Why Elvis Presley Received Such Bad Press for His Second Appearance on ‘The Milton Berle Show’

Elvis Presley is one of the biggest names in rock and roll history. He’s synonymous with the 50s and 60s, and Presley was a major sex symbol of the 20th century. He transformed the era and made it his own with his signature moves and popular songs like “Hound Dog.”

Who was Elvis Presley?

Presley is one of the most famous people to come from his time. The legend was born in Tupelo, Mississippi, and at only 11 years of age, the future hit singer was gifted a guitar by his mother, Gladys. Presley would go on to work on his first record under Sun Studio with Sam Phillips, according to Biography.com.

Presley began to perform, and by the mid-50s, he was getting popular. In 1955, Presley had a contract with RCA Victor (Records), and he became more famous from there. He would work as a musician and actor with major success in the 50s and 60s. He continued to perform in the 70s as well.

Elvis Presley was on a variety of shows in the mid-50s

Elvis Presley performing on 'The Milton Berle Show'
Elvis Presley performing on ‘The Milton Berle Show’ | Michael Ochs Archives/Getty Images

Presley received his first chance to be on a television show in 1956, and it didn’t just happen one time either. Presley was booked on a variety of shows. His first appearance performing on television came in the form of The Dorsey Brothers’ “Stage Show,” according to Graceland.com, the official website for Presley’s Graceland estate. The first appearance came on January 28, 1956, and he appeared on the “Stage Show” a total of six times.

From there, Presley went on “The Milton Berle Show” on April 3, 1956, and June 5, 1956. He made appearances on the “Steve Allen Show” as well as his popular performance on “The Ed Sullivan Show,” which he performed on three times. 

Why Elvis Presley received such bad press for his performance on ‘The Milton Berle Show’

Elvis Presley rehearsing on 'The Milton Berle Show' on June 4, 1956
Elvis Presley rehearsing on ‘The Milton Berle Show’ on June 4, 1956 | Michael Ochs Archives/Getty Images

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Presley came back on “The Milton Berle Show” on June 5, 1956. This performance is the one that caused quite a stir in the press. But why is that? According to History.com, his previous performances were a cropped view of the singer, or he had a guitar he played while singing along. His famous moves with his hips weren’t as noticeable, but on his second time playing “The Milton Berle Show,” fans were in for a treat. Presley was seen without his guitar, and America got its first full glimpse of the famous singer that would come to be known for his signature moves of the hips and legs. He was on full display, moving the microphone around during the performance of “Hound Dog.”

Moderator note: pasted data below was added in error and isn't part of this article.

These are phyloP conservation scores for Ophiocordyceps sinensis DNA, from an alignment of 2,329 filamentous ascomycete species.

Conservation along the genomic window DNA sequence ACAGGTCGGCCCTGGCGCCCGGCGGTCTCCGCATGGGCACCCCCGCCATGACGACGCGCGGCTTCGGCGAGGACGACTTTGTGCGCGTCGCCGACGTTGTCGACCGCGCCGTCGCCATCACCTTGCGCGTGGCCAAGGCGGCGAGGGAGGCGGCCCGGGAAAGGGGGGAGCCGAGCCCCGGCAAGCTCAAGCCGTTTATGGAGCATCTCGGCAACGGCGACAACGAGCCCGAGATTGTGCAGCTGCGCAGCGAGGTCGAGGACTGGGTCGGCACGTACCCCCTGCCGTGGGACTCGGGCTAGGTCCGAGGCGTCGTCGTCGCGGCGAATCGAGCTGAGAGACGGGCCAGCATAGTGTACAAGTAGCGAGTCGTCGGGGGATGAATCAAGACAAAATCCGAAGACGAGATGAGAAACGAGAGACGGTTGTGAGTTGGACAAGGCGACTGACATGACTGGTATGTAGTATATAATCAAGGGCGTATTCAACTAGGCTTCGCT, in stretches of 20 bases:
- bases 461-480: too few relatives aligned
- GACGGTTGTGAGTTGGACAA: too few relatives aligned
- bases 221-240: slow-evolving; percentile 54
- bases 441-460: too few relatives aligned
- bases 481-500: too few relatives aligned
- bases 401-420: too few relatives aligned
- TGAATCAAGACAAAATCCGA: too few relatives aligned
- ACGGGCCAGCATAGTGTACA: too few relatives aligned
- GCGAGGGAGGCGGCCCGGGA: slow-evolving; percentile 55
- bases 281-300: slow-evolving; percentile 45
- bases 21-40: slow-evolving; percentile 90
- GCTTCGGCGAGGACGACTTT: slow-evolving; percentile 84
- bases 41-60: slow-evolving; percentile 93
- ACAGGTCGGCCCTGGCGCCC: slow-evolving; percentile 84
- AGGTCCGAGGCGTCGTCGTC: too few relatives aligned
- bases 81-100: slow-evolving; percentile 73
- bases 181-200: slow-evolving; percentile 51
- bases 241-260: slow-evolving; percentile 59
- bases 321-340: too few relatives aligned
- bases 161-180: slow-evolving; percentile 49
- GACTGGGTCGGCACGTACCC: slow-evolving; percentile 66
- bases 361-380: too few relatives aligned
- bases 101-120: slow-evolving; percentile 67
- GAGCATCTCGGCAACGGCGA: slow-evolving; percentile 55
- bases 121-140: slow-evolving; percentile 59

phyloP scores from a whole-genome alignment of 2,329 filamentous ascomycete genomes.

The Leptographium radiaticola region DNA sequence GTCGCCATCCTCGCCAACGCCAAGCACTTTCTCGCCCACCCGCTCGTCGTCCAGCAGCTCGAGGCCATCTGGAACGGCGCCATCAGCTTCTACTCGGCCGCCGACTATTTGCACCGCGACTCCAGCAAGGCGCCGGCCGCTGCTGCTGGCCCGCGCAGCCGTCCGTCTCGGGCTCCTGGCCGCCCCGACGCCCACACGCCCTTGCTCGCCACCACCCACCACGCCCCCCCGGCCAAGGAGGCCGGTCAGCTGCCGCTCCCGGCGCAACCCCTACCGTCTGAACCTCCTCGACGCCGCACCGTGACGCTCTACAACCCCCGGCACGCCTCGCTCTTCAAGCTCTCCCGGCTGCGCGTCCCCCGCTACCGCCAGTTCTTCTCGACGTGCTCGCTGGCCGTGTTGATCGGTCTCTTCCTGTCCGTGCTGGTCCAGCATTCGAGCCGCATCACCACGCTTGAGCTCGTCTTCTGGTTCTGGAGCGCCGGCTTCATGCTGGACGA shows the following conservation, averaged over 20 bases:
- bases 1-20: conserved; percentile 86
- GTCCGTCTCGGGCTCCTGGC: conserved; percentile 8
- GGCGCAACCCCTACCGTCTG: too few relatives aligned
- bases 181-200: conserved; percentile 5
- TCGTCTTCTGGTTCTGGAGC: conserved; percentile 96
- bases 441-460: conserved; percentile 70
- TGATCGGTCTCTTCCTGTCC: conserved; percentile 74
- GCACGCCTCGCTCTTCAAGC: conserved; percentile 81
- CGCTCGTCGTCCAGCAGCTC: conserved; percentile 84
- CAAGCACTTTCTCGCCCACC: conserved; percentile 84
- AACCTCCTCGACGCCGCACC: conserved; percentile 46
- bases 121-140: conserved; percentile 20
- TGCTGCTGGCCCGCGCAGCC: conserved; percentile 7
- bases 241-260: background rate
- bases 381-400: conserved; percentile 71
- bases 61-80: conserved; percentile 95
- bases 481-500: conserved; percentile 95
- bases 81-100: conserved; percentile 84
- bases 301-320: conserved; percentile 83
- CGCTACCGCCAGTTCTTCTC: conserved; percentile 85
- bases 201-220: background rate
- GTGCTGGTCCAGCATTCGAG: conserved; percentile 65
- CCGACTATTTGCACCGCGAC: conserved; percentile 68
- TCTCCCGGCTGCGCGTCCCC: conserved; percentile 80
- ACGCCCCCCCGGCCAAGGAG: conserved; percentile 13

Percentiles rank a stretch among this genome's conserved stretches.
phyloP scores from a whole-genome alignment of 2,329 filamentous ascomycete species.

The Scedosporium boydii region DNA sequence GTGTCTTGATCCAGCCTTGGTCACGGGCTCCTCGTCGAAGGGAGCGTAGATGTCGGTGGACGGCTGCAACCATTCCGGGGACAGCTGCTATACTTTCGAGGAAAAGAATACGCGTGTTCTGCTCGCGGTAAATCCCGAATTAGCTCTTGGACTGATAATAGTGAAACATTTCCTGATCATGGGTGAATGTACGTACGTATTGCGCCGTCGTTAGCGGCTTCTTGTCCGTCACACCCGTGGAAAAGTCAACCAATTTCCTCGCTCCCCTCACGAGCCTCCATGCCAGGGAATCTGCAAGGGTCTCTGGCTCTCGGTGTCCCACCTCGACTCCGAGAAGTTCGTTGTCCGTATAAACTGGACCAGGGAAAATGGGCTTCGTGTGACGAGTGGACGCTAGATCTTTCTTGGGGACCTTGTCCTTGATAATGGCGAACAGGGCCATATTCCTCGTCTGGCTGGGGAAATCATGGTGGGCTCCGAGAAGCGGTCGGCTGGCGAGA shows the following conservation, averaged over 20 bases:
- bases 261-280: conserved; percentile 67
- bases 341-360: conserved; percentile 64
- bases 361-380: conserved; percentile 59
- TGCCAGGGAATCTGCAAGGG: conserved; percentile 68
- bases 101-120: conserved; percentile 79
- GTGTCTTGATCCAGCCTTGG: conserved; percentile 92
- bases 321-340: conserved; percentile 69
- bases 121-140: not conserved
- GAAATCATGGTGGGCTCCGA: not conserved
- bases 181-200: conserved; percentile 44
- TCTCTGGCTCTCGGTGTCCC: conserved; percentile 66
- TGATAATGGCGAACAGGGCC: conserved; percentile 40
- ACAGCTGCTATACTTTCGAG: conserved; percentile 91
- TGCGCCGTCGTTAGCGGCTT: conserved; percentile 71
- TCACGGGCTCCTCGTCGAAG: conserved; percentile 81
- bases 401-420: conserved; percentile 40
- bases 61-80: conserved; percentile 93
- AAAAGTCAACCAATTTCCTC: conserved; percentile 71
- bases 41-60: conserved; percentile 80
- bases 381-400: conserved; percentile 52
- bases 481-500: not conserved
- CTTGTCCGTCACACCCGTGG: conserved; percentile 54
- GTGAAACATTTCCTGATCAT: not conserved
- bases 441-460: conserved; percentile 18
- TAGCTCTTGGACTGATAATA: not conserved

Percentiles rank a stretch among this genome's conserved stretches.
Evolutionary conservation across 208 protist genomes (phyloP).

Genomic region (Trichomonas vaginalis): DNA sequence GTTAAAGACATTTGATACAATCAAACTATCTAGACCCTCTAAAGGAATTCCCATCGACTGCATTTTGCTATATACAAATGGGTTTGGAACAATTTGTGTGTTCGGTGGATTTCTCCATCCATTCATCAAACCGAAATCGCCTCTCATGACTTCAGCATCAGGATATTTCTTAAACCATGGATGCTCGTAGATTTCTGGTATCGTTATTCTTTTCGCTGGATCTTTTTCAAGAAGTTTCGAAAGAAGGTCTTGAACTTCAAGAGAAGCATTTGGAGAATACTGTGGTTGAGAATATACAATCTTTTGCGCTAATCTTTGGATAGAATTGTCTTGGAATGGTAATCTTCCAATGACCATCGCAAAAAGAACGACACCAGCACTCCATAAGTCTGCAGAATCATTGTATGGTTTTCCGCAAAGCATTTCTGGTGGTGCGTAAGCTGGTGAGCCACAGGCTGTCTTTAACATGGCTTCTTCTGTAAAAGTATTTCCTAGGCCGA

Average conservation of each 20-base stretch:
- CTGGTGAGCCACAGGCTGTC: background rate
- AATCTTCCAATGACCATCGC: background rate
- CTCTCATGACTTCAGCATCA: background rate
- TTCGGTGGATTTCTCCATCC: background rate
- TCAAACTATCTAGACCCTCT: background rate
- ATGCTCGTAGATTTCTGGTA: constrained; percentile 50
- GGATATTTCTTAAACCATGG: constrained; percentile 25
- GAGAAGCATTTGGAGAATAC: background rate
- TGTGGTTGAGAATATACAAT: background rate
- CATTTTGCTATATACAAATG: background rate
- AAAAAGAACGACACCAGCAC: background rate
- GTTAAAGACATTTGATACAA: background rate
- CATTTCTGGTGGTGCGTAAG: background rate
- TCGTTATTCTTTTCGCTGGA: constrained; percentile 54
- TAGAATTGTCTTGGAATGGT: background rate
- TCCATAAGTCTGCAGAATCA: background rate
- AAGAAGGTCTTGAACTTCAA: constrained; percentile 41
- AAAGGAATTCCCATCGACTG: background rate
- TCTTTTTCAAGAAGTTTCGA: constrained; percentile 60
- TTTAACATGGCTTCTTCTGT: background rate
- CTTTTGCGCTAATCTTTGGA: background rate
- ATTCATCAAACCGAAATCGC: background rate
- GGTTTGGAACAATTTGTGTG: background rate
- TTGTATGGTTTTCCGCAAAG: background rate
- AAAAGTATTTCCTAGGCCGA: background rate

Presley moved all around and used his whole body in the song. The audience seemed to enjoy the music and the dance moves that went along with it, but the press sure didn’t. They had a lot to say about the performance.

Ben Gross of the New York Daily News said, “Popular music has been sinking in this country for some years,” wrote Gross at the time [via New York Daily News]. “Now it has reached its lowest depths in the ‘grunt and groin’ antics of one Elvis Presley. The TV audience had a noxious sampling of it the other evening. Elvis, who rotates his pelvis, was appalling musically … He gave an exhibition that was suggestive and vulgar, tinged with the kind of animalism that should be confined to dives and bordellos.”

Elvis Presley made a name for himself and continued to do so in other television appearances as well. On his third appearance on “The Ed Sullivan Show,” he was only shown from the waist up according to the official website for The Ed Sullivan Show after his first two performances where his moves were on full display, and the news media reported on it, seeming to be against it even then.

Elvis Presley’s second appearance on “The Milton Berle Show” was eventful, and one that people surely still remember.